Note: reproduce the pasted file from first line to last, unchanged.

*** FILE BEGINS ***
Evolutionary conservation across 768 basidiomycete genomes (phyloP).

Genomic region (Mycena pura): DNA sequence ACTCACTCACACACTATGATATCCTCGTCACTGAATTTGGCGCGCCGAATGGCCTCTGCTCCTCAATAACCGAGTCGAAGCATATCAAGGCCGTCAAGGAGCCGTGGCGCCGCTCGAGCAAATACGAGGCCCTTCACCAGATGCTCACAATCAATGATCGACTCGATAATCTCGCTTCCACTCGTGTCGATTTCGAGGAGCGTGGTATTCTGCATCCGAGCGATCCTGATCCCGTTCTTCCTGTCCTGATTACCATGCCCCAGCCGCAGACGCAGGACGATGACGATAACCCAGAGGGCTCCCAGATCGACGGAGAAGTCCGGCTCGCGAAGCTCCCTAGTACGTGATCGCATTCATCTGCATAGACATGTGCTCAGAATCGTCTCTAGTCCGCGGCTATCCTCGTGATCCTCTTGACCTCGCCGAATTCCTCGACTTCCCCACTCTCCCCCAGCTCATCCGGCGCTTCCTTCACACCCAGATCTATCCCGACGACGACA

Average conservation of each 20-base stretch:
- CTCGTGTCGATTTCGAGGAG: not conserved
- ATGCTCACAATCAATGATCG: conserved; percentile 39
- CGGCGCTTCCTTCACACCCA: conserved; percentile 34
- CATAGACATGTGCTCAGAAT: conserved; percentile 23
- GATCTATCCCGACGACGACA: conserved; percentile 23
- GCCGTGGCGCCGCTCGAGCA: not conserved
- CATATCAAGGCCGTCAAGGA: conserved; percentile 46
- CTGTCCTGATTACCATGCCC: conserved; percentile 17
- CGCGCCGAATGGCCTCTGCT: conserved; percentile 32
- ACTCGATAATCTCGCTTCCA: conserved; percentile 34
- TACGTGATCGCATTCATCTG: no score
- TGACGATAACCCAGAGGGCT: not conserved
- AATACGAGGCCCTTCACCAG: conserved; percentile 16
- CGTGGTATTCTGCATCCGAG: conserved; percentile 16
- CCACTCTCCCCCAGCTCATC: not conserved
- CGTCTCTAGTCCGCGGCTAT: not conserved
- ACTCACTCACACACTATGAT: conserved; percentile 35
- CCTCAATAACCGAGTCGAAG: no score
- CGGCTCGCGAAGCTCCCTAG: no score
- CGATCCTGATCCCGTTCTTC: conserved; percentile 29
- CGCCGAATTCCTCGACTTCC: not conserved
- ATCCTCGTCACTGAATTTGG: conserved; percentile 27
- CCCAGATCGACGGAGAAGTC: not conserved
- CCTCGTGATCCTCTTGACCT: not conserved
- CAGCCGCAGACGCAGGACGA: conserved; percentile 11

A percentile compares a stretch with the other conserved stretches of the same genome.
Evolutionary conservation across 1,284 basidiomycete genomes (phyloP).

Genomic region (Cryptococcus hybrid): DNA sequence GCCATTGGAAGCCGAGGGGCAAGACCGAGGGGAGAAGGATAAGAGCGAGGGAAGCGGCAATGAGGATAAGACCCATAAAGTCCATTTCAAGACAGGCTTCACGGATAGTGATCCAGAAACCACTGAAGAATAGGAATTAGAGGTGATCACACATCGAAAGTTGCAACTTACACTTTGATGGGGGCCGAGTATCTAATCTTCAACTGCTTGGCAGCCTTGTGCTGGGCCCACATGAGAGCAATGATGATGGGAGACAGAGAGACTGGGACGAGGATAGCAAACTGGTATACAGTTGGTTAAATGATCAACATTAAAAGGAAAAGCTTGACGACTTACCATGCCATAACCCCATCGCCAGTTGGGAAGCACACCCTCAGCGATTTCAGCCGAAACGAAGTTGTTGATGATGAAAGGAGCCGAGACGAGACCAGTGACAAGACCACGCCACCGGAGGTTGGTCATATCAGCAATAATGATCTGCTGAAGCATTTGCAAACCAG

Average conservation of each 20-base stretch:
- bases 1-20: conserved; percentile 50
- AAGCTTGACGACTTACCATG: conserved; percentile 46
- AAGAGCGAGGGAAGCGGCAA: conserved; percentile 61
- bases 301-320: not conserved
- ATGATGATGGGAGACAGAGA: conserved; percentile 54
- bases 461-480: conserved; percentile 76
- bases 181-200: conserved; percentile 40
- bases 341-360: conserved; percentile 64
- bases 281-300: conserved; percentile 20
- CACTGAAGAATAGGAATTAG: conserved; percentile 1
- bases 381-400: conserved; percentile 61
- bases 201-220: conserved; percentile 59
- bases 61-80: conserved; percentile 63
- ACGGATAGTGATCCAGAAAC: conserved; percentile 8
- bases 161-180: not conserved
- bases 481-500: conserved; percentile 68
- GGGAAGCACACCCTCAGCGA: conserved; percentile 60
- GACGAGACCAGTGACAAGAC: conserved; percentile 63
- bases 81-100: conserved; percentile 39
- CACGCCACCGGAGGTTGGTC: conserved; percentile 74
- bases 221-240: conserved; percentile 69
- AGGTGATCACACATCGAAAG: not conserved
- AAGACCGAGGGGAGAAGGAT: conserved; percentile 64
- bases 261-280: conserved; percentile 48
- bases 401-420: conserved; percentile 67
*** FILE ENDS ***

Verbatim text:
Evolutionary conservation across 768 basidiomycete genomes (phyloP).

Genomic region (Mycena pura): DNA sequence ACTCACTCACACACTATGATATCCTCGTCACTGAATTTGGCGCGCCGAATGGCCTCTGCTCCTCAATAACCGAGTCGAAGCATATCAAGGCCGTCAAGGAGCCGTGGCGCCGCTCGAGCAAATACGAGGCCCTTCACCAGATGCTCACAATCAATGATCGACTCGATAATCTCGCTTCCACTCGTGTCGATTTCGAGGAGCGTGGTATTCTGCATCCGAGCGATCCTGATCCCGTTCTTCCTGTCCTGATTACCATGCCCCAGCCGCAGACGCAGGACGATGACGATAACCCAGAGGGCTCCCAGATCGACGGAGAAGTCCGGCTCGCGAAGCTCCCTAGTACGTGATCGCATTCATCTGCATAGACATGTGCTCAGAATCGTCTCTAGTCCGCGGCTATCCTCGTGATCCTCTTGACCTCGCCGAATTCCTCGACTTCCCCACTCTCCCCCAGCTCATCCGGCGCTTCCTTCACACCCAGATCTATCCCGACGACGACA

Average conservation of each 20-base stretch:
- CTCGTGTCGATTTCGAGGAG: not conserved
- ATGCTCACAATCAATGATCG: conserved; percentile 39
- CGGCGCTTCCTTCACACCCA: conserved; percentile 34
- CATAGACATGTGCTCAGAAT: conserved; percentile 23
- GATCTATCCCGACGACGACA: conserved; percentile 23
- GCCGTGGCGCCGCTCGAGCA: not conserved
- CATATCAAGGCCGTCAAGGA: conserved; percentile 46
- CTGTCCTGATTACCATGCCC: conserved; percentile 17
- CGCGCCGAATGGCCTCTGCT: conserved; percentile 32
- ACTCGATAATCTCGCTTCCA: conserved; percentile 34
- TACGTGATCGCATTCATCTG: no score
- TGACGATAACCCAGAGGGCT: not conserved
- AATACGAGGCCCTTCACCAG: conserved; percentile 16
- CGTGGTATTCTGCATCCGAG: conserved; percentile 16
- CCACTCTCCCCCAGCTCATC: not conserved
- CGTCTCTAGTCCGCGGCTAT: not conserved
- ACTCACTCACACACTATGAT: conserved; percentile 35
- CCTCAATAACCGAGTCGAAG: no score
- CGGCTCGCGAAGCTCCCTAG: no score
- CGATCCTGATCCCGTTCTTC: conserved; percentile 29
- CGCCGAATTCCTCGACTTCC: not conserved
- ATCCTCGTCACTGAATTTGG: conserved; percentile 27
- CCCAGATCGACGGAGAAGTC: not conserved
- CCTCGTGATCCTCTTGACCT: not conserved
- CAGCCGCAGACGCAGGACGA: conserved; percentile 11

A percentile compares a stretch with the other conserved stretches of the same genome.
Evolutionary conservation across 1,284 basidiomycete genomes (phyloP).

Genomic region (Cryptococcus hybrid): DNA sequence GCCATTGGAAGCCGAGGGGCAAGACCGAGGGGAGAAGGATAAGAGCGAGGGAAGCGGCAATGAGGATAAGACCCATAAAGTCCATTTCAAGACAGGCTTCACGGATAGTGATCCAGAAACCACTGAAGAATAGGAATTAGAGGTGATCACACATCGAAAGTTGCAACTTACACTTTGATGGGGGCCGAGTATCTAATCTTCAACTGCTTGGCAGCCTTGTGCTGGGCCCACATGAGAGCAATGATGATGGGAGACAGAGAGACTGGGACGAGGATAGCAAACTGGTATACAGTTGGTTAAATGATCAACATTAAAAGGAAAAGCTTGACGACTTACCATGCCATAACCCCATCGCCAGTTGGGAAGCACACCCTCAGCGATTTCAGCCGAAACGAAGTTGTTGATGATGAAAGGAGCCGAGACGAGACCAGTGACAAGACCACGCCACCGGAGGTTGGTCATATCAGCAATAATGATCTGCTGAAGCATTTGCAAACCAG

Average conservation of each 20-base stretch:
- bases 1-20: conserved; percentile 50
- AAGCTTGACGACTTACCATG: conserved; percentile 46
- AAGAGCGAGGGAAGCGGCAA: conserved; percentile 61
- bases 301-320: not conserved
- ATGATGATGGGAGACAGAGA: conserved; percentile 54
- bases 461-480: conserved; percentile 76
- bases 181-200: conserved; percentile 40
- bases 341-360: conserved; percentile 64
- bases 281-300: conserved; percentile 20
- CACTGAAGAATAGGAATTAG: conserved; percentile 1
- bases 381-400: conserved; percentile 61
- bases 201-220: conserved; percentile 59
- bases 61-80: conserved; percentile 63
- ACGGATAGTGATCCAGAAAC: conserved; percentile 8
- bases 161-180: not conserved
- bases 481-500: conserved; percentile 68
- GGGAAGCACACCCTCAGCGA: conserved; percentile 60
- GACGAGACCAGTGACAAGAC: conserved; percentile 63
- bases 81-100: conserved; percentile 39
- CACGCCACCGGAGGTTGGTC: conserved; percentile 74
- bases 221-240: conserved; percentile 69
- AGGTGATCACACATCGAAAG: not conserved
- AAGACCGAGGGGAGAAGGAT: conserved; percentile 64
- bases 261-280: conserved; percentile 48
- bases 401-420: conserved; percentile 67